Land Stewards

One of my hopes for our American culture is to elevate land stewardship and ecology to the level of our most revered professions. 

As the sense of difficulty and economic pressure farmers feel has continued to build, the median age of farmers is creeping up and up and up, suicides are up and up and up, bank defaults are up and up and up. Children in agricultural families are often encouraged to leave agriculture for industry, entertainment or information technology. Those trades deserve reverence in their own right, but elevating them so far above the role of land steward is something we should mull over. 

Land stewards are gatekeepers whose actions affect our air quality, our water quality, the nutrient density of our food, and the amount and types of strong chemical substance which will eventually (as their initial form or as metabolites) find their way into the streams and rivers we play in, the groundwater we drink, the oceans we live near, and into our bodies to reside there until we return to the dust from whence we came. That is a great deal of power which affects the general well being of a culture, yet we act (by our system of assigning value in careers) as if these stewards and managers are really just practical people doing practical work of middling consequence and are easily replaced.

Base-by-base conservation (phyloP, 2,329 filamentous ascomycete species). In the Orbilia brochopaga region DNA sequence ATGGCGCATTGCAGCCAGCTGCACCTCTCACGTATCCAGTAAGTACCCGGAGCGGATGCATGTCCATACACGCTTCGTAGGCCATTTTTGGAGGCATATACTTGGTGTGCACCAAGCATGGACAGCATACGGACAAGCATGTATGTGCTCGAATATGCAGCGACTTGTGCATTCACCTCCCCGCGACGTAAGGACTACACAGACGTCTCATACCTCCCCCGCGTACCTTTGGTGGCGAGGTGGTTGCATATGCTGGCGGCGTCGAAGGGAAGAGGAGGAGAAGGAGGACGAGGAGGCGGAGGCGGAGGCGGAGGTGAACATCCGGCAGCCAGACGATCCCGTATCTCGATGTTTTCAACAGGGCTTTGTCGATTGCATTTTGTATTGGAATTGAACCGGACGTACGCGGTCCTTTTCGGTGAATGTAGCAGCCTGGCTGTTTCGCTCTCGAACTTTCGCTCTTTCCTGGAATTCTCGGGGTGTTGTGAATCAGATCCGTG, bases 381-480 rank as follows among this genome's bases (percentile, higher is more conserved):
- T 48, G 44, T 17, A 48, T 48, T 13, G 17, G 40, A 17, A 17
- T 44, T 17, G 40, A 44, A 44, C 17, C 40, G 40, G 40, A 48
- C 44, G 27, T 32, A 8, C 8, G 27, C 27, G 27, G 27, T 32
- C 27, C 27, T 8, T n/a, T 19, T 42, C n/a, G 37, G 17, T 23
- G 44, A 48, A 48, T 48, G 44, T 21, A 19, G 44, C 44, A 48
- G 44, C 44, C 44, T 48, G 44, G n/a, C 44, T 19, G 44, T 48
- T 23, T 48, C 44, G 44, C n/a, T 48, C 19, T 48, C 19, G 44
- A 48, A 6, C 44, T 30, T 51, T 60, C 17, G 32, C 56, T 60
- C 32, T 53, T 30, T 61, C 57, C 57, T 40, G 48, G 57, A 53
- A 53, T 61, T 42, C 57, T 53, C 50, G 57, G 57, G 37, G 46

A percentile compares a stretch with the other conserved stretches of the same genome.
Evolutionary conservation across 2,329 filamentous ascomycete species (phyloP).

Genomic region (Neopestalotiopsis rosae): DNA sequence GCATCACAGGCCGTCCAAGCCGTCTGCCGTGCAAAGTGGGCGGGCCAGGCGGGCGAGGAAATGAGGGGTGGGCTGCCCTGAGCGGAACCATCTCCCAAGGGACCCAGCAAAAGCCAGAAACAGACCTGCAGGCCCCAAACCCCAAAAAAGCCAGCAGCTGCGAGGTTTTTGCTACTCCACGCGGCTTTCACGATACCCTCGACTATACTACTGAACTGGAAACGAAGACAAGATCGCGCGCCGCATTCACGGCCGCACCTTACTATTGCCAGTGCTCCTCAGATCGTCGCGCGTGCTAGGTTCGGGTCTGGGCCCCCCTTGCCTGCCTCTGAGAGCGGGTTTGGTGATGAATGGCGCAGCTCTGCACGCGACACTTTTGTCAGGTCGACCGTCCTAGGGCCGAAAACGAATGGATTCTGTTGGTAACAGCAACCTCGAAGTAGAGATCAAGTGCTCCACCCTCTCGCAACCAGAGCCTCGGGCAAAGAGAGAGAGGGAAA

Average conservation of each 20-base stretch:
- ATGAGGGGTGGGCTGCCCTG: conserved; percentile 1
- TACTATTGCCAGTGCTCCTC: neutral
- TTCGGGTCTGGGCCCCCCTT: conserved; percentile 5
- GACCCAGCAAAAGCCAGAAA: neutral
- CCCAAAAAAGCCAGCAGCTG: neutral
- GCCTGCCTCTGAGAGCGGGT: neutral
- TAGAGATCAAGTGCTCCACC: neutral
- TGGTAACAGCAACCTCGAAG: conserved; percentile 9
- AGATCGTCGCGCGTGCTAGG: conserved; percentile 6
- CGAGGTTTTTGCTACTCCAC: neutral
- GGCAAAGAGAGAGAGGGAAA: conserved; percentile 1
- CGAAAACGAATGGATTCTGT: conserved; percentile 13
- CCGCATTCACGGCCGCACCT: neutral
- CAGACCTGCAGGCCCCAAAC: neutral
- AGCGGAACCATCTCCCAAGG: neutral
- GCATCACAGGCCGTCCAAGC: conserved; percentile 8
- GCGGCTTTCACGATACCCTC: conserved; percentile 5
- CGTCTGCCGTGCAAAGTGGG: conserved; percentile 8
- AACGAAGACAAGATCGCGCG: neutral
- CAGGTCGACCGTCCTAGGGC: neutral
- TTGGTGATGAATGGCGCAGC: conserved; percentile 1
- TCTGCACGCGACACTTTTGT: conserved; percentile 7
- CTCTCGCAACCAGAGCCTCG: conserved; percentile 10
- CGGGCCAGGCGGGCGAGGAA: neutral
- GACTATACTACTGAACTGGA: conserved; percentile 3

One of the interesting phenomena in agriculture is the younger average age of those engaged in regenerative, organic and small scale agriculture. I believe this is because it offers hope for a career that feels like it is making a difference for the broader community and world, but also because it is infused with the dignity of a highly technical trade with a large burden on delicate and intimate knowledge of the ecology involved and the biological as well as mechanical concerns of each day’s action. This dignity is the sort of pressure attracting energetic people who want to make their mark and do their part. 

No matter conventional or organic I believe land stewards, the people who care for the physical and ecological wealth that undergirds every other part of our civilization (our soil, our air and our water) should be asked to continue innovating, continue pushing boundaries, continue to grow closer to the communities served and seek their good, not only in the products produced, but in clean air, clean water, healthy soil and in a landscape so beautiful as to inspire our budding poets to revel in its verdant and immodest beauty. 

As temperatures drop to 27 tonight, it is just another day in spring; the joys can never be separated from the pains easily. So out we go to continue growing closer to the plants, the animals and the soil that we steward in hopes we will delight our fellow man, and have some return for our efforts, and in the end to live in a more beautiful and productive landscape.

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